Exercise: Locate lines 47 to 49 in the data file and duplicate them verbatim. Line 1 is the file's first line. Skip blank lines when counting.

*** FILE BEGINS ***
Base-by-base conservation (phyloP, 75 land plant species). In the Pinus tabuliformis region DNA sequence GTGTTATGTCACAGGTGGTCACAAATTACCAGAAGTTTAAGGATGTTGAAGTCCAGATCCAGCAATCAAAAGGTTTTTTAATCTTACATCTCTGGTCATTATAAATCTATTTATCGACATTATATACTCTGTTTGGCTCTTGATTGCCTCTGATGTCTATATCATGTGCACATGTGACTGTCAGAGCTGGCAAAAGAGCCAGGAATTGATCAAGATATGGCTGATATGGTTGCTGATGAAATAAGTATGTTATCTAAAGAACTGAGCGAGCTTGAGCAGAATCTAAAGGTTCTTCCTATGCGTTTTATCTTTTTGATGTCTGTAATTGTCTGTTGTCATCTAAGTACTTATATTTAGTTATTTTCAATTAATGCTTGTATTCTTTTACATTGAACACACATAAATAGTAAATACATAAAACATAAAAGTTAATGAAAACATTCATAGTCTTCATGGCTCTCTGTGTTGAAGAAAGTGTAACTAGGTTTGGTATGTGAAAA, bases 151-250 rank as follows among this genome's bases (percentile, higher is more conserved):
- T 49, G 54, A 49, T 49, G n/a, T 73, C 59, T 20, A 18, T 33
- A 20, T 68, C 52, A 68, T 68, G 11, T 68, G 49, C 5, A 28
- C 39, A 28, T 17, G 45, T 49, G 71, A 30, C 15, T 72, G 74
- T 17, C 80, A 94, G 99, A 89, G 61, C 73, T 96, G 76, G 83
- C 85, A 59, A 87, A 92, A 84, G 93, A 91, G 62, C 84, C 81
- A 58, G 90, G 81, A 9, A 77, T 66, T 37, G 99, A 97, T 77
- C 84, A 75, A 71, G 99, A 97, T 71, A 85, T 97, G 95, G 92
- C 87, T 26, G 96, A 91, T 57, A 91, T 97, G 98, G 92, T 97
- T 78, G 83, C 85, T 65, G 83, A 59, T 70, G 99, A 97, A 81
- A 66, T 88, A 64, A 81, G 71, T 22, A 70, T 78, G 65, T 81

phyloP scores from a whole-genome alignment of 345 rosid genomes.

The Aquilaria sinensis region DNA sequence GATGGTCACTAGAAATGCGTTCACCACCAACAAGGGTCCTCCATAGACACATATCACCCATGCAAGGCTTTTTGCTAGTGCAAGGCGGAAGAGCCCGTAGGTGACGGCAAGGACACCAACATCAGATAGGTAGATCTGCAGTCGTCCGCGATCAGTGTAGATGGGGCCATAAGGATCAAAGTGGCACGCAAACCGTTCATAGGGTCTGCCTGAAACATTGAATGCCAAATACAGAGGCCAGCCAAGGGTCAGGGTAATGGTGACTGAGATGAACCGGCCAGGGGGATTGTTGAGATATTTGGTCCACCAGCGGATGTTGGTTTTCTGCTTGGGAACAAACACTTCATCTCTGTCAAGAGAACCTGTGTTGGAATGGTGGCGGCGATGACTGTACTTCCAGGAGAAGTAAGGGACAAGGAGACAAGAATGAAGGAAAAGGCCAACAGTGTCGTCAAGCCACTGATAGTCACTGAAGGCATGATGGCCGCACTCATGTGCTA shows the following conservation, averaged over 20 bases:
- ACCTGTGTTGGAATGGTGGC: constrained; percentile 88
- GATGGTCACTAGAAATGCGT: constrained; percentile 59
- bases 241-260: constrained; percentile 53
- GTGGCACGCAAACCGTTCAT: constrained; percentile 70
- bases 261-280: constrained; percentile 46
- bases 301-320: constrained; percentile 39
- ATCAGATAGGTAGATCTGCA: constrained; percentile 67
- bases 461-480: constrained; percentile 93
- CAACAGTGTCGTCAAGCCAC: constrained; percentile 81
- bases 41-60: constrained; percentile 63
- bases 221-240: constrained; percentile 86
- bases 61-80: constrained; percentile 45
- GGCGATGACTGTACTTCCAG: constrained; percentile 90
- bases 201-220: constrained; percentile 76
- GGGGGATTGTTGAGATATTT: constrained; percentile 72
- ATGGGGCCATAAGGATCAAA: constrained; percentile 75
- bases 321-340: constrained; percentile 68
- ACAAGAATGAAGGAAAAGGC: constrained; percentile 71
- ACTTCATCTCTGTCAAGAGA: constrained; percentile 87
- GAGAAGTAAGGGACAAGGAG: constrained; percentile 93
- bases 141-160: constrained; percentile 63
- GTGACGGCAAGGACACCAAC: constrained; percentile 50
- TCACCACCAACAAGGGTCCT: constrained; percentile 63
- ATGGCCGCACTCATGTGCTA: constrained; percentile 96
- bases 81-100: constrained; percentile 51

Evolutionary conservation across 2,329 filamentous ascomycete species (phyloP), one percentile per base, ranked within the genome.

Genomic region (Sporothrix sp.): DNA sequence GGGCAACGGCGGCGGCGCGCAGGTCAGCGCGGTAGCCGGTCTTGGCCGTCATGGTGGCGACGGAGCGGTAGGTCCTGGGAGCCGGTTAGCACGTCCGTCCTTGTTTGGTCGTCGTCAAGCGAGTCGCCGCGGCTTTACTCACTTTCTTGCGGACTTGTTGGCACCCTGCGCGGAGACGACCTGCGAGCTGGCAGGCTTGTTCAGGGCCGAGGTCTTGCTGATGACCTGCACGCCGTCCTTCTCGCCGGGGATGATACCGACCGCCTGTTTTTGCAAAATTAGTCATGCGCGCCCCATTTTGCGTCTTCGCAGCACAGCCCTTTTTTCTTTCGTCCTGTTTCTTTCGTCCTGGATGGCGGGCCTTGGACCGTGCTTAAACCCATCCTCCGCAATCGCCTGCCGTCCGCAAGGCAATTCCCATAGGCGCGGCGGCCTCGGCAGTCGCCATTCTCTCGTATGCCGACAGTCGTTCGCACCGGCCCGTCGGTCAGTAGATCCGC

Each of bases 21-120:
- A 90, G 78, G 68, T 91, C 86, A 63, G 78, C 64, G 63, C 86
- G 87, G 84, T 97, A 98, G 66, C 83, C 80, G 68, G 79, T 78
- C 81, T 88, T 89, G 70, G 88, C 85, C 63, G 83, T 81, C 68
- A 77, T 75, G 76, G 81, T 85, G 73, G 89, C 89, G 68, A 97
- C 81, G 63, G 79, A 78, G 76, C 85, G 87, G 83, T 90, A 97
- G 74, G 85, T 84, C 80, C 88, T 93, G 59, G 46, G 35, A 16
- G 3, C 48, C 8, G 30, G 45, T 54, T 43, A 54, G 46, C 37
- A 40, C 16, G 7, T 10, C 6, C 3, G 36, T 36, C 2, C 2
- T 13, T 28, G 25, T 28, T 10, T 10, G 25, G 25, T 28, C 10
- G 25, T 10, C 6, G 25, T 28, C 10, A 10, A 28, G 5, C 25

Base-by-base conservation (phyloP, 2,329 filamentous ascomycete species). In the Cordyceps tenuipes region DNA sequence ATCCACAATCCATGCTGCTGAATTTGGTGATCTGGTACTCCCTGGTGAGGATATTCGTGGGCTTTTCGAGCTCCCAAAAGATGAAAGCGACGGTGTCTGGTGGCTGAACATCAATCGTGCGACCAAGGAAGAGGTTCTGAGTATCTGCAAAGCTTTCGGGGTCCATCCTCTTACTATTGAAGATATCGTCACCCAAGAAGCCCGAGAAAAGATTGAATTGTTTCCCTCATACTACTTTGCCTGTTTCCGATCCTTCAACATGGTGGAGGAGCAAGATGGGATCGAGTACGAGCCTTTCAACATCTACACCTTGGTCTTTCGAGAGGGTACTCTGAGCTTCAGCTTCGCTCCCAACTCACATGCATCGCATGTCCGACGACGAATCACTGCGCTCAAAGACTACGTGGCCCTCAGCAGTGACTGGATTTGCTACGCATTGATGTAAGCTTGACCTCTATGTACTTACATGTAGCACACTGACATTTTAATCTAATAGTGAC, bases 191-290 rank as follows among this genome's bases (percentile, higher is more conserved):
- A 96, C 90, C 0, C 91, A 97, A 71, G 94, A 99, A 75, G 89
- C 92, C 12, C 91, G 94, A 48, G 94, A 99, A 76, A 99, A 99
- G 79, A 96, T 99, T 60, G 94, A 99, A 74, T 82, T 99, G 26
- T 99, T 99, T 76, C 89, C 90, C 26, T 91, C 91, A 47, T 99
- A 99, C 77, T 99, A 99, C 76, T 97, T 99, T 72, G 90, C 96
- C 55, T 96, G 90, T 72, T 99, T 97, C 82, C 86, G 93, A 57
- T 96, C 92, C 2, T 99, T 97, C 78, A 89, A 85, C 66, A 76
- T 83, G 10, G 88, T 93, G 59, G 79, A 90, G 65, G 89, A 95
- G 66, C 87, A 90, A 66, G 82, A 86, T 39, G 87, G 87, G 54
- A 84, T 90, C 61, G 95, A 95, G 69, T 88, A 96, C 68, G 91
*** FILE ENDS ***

- G 74, G 85, T 84, C 80, C 88, T 93, G 59, G 46, G 35, A 16
- G 3, C 48, C 8, G 30, G 45, T 54, T 43, A 54, G 46, C 37
- A 40, C 16, G 7, T 10, C 6, C 3, G 36, T 36, C 2, C 2